Oatmeal can be beneficial for dogs with abnormally high levels of cholesterol, such as those with genetic or metabolic health conditions.
And this can be attributed to the presence of beta-glucan in oats, which is a type of fiber that has been associated with an improved heart condition.
However, more studies are needed to confirm the effects of beta-glucan in reducing cholesterol levels in dogs.
May Avoid Overeating
It’s not advisable to give your dog oatmeal in large quantities at once as this can just upset his stomach and increase his chances of being overweight.
However, if your dog is already overweight, he can benefit from eating a moderate amount of plain oatmeal a few times a week.
As we know, oats are rich in fiber, which can make your dog feel full longer. As a result, he won’t have the urge to dig on his bowl now and then, or to follow you around and beg for more food.
How Much Oatmeal Should You Feed Your Dog?
Your dog should be eating a balanced diet to ensure optimum health and safety. As a rule of thumb, you can add one tablespoon of cooked oatmeal for every 20 pounds of your dog’s body weight.
How to Serve Oatmeal to Your Dog Correctly?
As discussed earlier, you should always cook the oatmeal first before serving it to your pup whether you give it alone, or sprinkle it on top of your dog’s food. And of course, let it cool down for a while before giving it to your dog.
After serving your dog oatmeal, don’t forget to observe his reactions, especially if it’s his first time. If you notice adverse reactions, consult your veterinarian immediately.
Cherry Oatmeal Muffin Dog Treats
- 1 cup Rolled oats
- 1 cup Whole wheat flour
- 1/2 tsp Cinnamon
- 3/4 cup Buttermilk
- 1 Egg slightly beaten
- 1/4 cup Applesauce unsweetened
- 1 cup Tart cherries frozen, rinsed and roughly chopped
- Preheat oven to 400° F
- Spray muffin pan with non stick spray with flour.
- Stir oats, flour, and cinnamon in a large bowl.
- In a separate medium bowl, stir buttermilk, egg and applesauce.
- Pour buttermilk mixture into the oats mixture.
- Stir just until moist.
- Stir in cherries (no need to thaw, they can go in frozen).
- Fill muffin cups 2/3 full.
- Bake for 15-20 minutes, or until toothpick comes out clean.
- Cool for 5 minutes in the muffin pan on a wire rack.
- Remove from pan and cool completely on a wire rack before serving.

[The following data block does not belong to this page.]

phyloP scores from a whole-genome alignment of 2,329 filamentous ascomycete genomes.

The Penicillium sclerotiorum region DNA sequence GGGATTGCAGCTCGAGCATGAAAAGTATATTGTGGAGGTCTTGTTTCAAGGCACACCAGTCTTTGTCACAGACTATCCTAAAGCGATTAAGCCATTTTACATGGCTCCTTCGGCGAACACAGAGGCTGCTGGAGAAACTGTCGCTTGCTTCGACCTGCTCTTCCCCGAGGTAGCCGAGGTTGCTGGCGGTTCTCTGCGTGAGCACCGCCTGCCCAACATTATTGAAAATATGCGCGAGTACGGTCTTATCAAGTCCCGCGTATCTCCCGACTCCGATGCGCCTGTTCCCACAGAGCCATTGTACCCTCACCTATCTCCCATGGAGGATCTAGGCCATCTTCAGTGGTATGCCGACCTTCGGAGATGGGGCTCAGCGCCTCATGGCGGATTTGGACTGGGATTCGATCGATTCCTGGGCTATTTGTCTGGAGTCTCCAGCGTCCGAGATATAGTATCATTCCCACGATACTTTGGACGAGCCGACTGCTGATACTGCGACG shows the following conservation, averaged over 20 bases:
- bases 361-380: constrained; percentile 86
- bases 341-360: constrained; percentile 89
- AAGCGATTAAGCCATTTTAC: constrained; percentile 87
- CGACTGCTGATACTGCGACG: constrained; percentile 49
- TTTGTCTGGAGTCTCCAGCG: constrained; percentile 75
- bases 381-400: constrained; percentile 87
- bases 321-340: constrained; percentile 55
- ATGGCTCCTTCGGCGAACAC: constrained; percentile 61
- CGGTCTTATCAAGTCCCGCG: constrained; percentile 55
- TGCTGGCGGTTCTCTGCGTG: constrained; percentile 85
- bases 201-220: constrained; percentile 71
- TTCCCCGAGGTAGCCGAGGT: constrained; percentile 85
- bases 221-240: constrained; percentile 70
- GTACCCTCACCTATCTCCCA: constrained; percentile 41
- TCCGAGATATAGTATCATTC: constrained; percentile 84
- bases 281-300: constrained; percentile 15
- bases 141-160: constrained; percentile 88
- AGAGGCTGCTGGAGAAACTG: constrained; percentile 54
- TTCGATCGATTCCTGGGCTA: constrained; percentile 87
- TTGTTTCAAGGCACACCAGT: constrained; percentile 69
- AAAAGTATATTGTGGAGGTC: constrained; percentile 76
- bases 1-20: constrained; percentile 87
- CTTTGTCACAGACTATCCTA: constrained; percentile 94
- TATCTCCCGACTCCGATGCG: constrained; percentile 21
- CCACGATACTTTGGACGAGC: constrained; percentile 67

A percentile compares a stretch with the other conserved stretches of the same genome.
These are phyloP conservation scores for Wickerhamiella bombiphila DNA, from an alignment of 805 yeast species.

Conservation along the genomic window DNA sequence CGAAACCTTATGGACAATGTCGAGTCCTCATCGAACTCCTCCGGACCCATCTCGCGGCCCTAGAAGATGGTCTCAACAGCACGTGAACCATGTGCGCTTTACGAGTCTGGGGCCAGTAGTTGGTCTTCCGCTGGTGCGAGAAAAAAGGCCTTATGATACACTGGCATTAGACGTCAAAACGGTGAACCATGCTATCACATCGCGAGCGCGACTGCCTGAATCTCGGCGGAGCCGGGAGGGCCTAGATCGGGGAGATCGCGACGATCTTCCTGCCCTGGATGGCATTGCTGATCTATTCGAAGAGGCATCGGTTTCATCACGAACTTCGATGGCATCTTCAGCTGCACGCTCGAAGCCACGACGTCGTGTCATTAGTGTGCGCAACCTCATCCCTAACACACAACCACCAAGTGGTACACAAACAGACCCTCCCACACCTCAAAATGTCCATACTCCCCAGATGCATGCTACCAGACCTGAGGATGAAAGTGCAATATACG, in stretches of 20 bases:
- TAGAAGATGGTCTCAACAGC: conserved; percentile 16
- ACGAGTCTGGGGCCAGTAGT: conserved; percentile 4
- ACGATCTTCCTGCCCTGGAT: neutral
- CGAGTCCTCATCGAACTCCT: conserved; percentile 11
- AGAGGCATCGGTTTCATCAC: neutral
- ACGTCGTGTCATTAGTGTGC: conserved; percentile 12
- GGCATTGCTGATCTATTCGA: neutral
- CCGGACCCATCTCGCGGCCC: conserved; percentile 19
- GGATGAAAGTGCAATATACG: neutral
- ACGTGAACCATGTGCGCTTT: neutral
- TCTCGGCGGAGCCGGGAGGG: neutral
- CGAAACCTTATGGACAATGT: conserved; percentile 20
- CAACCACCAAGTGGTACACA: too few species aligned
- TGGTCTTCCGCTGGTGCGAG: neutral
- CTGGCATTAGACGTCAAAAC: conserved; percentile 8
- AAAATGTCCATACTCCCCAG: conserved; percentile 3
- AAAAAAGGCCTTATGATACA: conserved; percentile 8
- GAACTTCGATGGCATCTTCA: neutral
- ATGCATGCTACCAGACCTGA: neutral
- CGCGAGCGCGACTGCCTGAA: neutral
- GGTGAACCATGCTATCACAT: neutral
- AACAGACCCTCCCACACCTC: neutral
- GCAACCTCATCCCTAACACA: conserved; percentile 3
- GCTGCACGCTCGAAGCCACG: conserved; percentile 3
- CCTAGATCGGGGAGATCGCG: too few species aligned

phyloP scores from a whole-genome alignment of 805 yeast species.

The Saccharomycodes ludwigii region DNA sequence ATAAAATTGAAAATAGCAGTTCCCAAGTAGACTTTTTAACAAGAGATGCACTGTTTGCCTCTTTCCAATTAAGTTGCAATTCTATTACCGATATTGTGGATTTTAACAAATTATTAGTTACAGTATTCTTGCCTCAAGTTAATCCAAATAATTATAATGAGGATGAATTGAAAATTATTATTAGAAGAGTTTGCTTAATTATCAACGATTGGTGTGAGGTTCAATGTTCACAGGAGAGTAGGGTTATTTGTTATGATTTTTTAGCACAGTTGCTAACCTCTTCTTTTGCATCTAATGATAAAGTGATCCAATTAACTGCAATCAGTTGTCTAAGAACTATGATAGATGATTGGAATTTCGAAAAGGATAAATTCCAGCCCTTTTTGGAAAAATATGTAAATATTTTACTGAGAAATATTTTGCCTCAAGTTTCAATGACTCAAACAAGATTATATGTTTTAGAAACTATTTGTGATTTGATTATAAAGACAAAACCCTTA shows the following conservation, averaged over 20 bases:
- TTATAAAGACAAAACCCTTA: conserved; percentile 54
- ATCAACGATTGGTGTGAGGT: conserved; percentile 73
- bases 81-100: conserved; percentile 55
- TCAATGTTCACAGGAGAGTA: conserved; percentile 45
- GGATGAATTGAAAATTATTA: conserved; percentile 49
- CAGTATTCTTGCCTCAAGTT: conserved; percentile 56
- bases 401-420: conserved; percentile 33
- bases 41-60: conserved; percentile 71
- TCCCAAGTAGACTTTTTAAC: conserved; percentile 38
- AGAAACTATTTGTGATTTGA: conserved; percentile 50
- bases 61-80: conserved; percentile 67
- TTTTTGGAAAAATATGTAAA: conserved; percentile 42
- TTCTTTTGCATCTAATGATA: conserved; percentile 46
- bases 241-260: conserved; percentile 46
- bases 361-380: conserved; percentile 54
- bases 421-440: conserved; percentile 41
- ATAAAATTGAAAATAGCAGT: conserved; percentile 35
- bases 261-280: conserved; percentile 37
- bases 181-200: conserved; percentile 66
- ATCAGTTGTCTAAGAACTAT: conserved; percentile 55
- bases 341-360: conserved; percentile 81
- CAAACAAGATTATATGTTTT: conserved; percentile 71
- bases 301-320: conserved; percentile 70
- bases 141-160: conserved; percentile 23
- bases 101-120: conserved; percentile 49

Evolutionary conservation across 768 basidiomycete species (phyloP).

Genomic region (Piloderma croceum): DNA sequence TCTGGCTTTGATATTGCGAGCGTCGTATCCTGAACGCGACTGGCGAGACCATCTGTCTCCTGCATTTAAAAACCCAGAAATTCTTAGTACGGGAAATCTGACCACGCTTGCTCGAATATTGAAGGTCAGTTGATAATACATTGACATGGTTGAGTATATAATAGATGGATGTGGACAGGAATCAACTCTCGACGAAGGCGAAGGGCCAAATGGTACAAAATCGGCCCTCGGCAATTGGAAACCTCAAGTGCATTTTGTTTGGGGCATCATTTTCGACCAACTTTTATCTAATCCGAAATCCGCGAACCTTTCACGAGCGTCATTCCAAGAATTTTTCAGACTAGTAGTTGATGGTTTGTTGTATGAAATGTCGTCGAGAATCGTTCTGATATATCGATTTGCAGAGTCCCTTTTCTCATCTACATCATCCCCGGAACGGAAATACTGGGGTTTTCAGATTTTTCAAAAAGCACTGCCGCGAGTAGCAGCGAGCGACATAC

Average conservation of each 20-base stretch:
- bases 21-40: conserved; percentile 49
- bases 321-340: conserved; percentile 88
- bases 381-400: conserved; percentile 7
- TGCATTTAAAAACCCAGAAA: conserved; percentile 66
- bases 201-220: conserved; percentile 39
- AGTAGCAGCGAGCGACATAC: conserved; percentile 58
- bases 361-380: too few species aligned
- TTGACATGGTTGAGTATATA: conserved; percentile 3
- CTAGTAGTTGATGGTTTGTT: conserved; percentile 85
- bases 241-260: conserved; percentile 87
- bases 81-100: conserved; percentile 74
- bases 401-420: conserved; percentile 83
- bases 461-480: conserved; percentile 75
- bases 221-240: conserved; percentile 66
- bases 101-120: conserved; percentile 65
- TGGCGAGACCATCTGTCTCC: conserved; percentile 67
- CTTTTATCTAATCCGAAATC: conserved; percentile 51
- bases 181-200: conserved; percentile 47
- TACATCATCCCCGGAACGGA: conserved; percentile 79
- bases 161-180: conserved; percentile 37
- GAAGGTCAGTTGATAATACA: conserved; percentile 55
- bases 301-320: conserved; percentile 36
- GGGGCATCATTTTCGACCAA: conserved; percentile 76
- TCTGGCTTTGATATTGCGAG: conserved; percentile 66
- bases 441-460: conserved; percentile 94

Berry Egg Oatmeal for Dogs
- 1/4 cup Old fashioned oats
- 1/2 cup Water
- 1 large Egg lightly beaten
- 1/4 cup Berries (fresh or frozen)
- 2 Berkley Jensen Pork and Berry Links Treats or other treats chopped (optional)
- In a small saucepan, heat oats and water over medium heat for about 3 minutes.
- Stir egg into the oats and cook for 2 minutes.
- Stir berries into the saucepan and cook for another 2 minutes.
- Put oatmeal in bowl and add chopped treats on top.
- Allow to cool before serving to your dog.
Apple Cinnamon Oatmeal Dog Treats
- 2 1/2 cups Quick-cook oatmeal divided
- 1 cup Cinnamon apple sauce
- 2 Eggs beaten
- Preheat the oven to 350 degrees. Line a baking sheet with parchment paper.
- Place two cups of the quick oats into a blender and pulse four or five times until it's more like flour. Pour into a mixing bowl.
- Add the remaining 1/2 cup of quick oats, cinnamon applesauce, and eggs together until well combined. It will be very wet.
- Place the dog mold on the parchment-lined baking sheet and scoop batter into the mold evenly while also flattening down with the back of a small spoon.
- Repeat with the remaining batter.
- You can also do spoonfuls of batter a couple of inches apart to make cookies.
- Place the baking sheet into the oven and bake for 22-25 minutes or until golden and set.
- Remove from the oven and allow to cool completely on cooling racks.
- Store in the refrigerator in a sealed container. Enjoy.
Is human oatmeal good for dogs?
When prepared properly, oatmeal can be a healthy addition to your dog's diet. Be sure to only feed dogs cooked oatmeal and opt for plain varieties prepared with water instead of milk. You should also increase their intake gradually to assess your dog's tolerance.
Is oatmeal or rice better for dogs?
Both rice and oatmeal are safe for dogs and these are two ingredients often added to commercial dog food. Brown rice has most of the hull intact, making it more nutritious. When it comes to dogs, some may have trouble digesting brown rice. White rice is easy to digest and low in fiber.
Will cooked oatmeal hurt dogs?
No, cooked oatmeal is a great source of soluble fiber, it is especially beneficial to senior dogs with bowel irregularity issues. It is also a fabulous alternate grain for dogs allergic to wheat.
Is oatmeal good for dogs skin?
With its anti-inflammatory properties, oatmeal acts as protectant for the skin, helping to soothe irritation and itchiness. The bath will help your dog's skin develop a protective barrier that locks moisture in and slows the loss of hydrating ingredients, preventing dryness.